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Research & Evidence: Public Policy

The fact that most smokers start smoking regularly before age 20 years highlights the unique window of opportunity to target prevention efforts among young people and save millions of lives and avert health-care costs in the future.
Spatial, temporal, and demographic patterns in prevalence of smoking tobacco use and initiation among young people in 204 countries and territories, 1990–2019
GBD 2019 Tobacco Collaborators
The Lancet


Ending the global tobacco epidemic is a defining challenge in global health. Timely and comprehensive estimates of the prevalence of smoking tobacco use and attributable disease burden are needed to guide tobacco control efforts nationally and globally.

Universally, smoking cessation rates among established smokers are poor. Preventing young people from starting use of and becoming addicted to tobacco products remains a key strategy to end the tobacco epidemic. Previous country-specific studies have found that initiation of smoking tobacco use occurs predominantly among young people and have found mixed progress in reducing the prevalence of smoking tobacco use among young people. Current and comparable estimates for all countries are needed to inform targeted interventions and policies.


Walton, MS, Kimp; Teresa W. Wang, PhD; Gillian L. Schauer, PhD; Sean Hu, MD; Henraya F. McGruder, PhD; Ahmed Jamal, MBBS; Stephen Babb, MPH. "State-Specific Prevalence of Quit Attempts Among Adult Cigarette Smokers - United States, 2011-2017." Centers for Disease Control and Prevention - Morbidity and Mortality Weekly Report, July 19, 2019.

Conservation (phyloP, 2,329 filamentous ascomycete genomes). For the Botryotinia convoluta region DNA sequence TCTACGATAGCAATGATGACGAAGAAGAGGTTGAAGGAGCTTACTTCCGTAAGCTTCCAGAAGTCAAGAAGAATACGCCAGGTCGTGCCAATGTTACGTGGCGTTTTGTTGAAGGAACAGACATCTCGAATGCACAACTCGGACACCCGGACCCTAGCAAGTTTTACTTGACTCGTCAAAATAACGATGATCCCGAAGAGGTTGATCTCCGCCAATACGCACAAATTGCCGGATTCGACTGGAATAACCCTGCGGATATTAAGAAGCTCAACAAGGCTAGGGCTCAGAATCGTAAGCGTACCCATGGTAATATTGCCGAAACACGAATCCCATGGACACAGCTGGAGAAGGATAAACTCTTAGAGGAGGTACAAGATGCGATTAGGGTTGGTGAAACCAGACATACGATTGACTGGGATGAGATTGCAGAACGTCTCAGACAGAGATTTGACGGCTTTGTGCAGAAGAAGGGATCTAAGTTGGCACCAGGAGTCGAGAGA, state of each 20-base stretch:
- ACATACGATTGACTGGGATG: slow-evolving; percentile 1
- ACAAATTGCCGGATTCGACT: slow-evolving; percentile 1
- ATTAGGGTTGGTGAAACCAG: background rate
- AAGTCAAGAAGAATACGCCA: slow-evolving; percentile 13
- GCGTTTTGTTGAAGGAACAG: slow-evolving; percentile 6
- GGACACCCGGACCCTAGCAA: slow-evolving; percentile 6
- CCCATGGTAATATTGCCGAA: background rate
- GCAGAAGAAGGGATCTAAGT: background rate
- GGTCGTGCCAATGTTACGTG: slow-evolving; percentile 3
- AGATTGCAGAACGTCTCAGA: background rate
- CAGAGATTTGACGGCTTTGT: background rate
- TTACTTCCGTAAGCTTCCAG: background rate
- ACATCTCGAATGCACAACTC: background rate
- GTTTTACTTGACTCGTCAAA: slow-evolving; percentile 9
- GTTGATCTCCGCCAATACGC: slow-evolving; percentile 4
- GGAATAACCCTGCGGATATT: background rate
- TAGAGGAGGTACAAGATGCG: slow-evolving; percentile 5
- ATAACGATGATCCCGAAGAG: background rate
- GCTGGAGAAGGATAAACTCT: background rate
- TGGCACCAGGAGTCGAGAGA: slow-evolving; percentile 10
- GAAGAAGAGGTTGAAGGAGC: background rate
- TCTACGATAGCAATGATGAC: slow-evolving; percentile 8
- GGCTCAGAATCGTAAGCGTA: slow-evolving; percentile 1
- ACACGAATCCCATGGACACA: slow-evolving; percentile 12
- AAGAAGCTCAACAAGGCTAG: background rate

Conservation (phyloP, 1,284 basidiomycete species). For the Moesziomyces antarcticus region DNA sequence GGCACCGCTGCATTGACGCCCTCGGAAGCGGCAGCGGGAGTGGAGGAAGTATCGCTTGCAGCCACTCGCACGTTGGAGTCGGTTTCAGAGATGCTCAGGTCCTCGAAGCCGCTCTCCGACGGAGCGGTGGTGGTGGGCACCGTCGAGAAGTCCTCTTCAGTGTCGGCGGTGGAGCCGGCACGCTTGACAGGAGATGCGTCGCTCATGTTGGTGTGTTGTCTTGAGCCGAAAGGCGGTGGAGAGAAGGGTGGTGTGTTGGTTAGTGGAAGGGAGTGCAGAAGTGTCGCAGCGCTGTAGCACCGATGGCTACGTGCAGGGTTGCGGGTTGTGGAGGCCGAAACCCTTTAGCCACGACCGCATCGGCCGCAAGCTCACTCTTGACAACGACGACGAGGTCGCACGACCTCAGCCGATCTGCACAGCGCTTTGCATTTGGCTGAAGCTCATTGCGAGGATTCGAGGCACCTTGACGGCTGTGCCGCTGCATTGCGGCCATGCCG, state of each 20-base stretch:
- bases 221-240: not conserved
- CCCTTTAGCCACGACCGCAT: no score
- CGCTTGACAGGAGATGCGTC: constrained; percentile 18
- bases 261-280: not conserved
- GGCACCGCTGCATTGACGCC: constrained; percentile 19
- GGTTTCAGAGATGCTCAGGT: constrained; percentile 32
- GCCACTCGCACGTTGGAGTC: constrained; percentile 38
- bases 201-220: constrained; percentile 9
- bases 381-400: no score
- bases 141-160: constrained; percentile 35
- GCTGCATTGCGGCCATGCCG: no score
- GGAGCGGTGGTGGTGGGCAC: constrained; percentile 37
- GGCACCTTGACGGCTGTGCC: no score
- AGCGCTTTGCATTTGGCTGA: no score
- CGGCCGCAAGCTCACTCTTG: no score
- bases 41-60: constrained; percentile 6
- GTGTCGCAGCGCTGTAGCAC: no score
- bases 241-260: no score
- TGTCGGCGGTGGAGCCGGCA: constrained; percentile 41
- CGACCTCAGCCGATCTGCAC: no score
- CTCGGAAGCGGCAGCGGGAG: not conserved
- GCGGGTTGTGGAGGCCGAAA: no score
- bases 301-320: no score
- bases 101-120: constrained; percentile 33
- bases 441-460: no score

From 1965 to 2017, the prevalence of cigarette smoking among U.S. adults aged ≥18 years decreased from 42.4% to 14.0%, in part because of increases in smoking cessation (1,2). Increasing smoking cessation can reduce smoking-related disease, death, and health care expenditures (3). Increases in cessation are driven in large part by increases in quit attempts (4). Healthy People 2020 objective 4.1 calls for increasing the proportion of U.S. adult cigarette smokers who made a past-year quit attempt to ≥80% (5). To assess state-specific trends in the prevalence of past-year quit attempts among adult cigarette smokers, CDC analyzed data from the 2011–2017 Behavioral Risk Factor Surveillance System (BRFSS) surveys for all 50 states, the District of Columbia (DC), Guam, and Puerto Rico. During 2011–2017, quit attempt prevalence increased in four states (Kansas, Louisiana, Virginia, and West Virginia), declined in two states (New York and Tennessee), and did not significantly change in the remaining 44 states, DC, and two territories. In 2017, the prevalence of past-year quit attempts ranged from 58.6% in Wisconsin to 72.3% in Guam, with a median of 65.4%. In 2017, older smokers were less likely than younger smokers to make a quit attempt in most states. Implementation of comprehensive state tobacco control programs and evidence-based tobacco control interventions, including barrier-free access to cessation treatments, can increase the number of smokers who make quit attempts and succeed in quitting (2,3).